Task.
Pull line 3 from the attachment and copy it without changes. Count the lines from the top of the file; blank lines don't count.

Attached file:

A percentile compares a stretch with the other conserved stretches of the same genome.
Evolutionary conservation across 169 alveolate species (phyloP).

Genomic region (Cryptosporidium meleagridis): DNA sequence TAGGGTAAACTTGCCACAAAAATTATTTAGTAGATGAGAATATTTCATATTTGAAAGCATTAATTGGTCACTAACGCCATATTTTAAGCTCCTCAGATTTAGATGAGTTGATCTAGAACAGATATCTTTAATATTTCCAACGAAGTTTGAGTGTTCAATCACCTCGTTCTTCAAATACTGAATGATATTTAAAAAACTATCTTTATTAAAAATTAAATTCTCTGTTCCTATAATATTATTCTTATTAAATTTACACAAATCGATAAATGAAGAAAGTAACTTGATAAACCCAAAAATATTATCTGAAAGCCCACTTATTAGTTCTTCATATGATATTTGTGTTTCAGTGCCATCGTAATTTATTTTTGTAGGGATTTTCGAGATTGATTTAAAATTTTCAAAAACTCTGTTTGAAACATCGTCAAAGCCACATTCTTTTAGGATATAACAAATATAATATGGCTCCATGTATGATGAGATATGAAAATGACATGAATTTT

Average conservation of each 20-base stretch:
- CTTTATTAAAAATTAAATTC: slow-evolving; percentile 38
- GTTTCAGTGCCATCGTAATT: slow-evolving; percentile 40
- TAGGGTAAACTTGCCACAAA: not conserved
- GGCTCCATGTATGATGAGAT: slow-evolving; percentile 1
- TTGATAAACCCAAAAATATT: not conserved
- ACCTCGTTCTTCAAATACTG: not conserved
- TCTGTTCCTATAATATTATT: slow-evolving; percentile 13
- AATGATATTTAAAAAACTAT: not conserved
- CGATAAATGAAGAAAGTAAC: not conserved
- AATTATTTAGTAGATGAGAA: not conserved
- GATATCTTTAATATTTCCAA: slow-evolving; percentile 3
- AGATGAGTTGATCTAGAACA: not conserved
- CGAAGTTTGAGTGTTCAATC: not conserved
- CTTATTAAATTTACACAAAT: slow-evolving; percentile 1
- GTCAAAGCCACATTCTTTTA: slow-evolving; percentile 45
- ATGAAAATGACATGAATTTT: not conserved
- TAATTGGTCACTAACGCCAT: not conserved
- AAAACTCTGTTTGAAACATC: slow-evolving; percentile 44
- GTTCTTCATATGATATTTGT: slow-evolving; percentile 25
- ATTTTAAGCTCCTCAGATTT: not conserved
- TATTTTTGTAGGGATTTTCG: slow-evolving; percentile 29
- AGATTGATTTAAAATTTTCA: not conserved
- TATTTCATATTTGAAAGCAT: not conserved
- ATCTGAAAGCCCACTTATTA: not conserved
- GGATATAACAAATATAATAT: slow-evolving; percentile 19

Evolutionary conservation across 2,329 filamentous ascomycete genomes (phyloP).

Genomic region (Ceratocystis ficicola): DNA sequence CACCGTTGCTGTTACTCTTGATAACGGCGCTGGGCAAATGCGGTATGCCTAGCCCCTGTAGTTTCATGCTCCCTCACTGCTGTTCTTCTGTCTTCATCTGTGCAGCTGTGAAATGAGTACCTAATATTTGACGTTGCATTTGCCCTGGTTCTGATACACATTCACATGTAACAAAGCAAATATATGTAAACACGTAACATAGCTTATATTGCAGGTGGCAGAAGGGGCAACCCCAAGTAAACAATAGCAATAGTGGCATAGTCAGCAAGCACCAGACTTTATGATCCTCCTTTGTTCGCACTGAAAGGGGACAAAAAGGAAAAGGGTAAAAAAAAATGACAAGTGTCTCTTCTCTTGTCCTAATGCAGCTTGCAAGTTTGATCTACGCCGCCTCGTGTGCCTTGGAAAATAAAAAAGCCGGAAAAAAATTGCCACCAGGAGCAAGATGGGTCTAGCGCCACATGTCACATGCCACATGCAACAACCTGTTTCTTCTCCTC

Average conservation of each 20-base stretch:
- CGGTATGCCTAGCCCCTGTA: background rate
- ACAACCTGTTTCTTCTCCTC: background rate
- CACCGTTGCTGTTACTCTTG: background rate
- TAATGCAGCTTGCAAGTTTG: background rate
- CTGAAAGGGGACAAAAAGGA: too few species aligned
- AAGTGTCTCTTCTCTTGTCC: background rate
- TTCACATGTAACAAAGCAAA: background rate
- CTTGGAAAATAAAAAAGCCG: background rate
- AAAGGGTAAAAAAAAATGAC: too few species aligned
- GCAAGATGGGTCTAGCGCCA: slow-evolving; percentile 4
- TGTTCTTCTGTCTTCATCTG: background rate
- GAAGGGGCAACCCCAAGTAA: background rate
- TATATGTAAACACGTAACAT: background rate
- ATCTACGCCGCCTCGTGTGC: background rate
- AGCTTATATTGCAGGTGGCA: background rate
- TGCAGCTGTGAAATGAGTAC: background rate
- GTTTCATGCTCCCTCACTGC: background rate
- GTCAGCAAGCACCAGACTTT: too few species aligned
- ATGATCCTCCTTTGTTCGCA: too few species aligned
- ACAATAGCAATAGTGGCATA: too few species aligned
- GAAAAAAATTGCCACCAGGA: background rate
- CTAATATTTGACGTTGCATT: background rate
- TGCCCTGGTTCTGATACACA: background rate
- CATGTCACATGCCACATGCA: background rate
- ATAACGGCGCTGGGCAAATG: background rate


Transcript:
Genomic region (Cryptosporidium meleagridis): DNA sequence TAGGGTAAACTTGCCACAAAAATTATTTAGTAGATGAGAATATTTCATATTTGAAAGCATTAATTGGTCACTAACGCCATATTTTAAGCTCCTCAGATTTAGATGAGTTGATCTAGAACAGATATCTTTAATATTTCCAACGAAGTTTGAGTGTTCAATCACCTCGTTCTTCAAATACTGAATGATATTTAAAAAACTATCTTTATTAAAAATTAAATTCTCTGTTCCTATAATATTATTCTTATTAAATTTACACAAATCGATAAATGAAGAAAGTAACTTGATAAACCCAAAAATATTATCTGAAAGCCCACTTATTAGTTCTTCATATGATATTTGTGTTTCAGTGCCATCGTAATTTATTTTTGTAGGGATTTTCGAGATTGATTTAAAATTTTCAAAAACTCTGTTTGAAACATCGTCAAAGCCACATTCTTTTAGGATATAACAAATATAATATGGCTCCATGTATGATGAGATATGAAAATGACATGAATTTT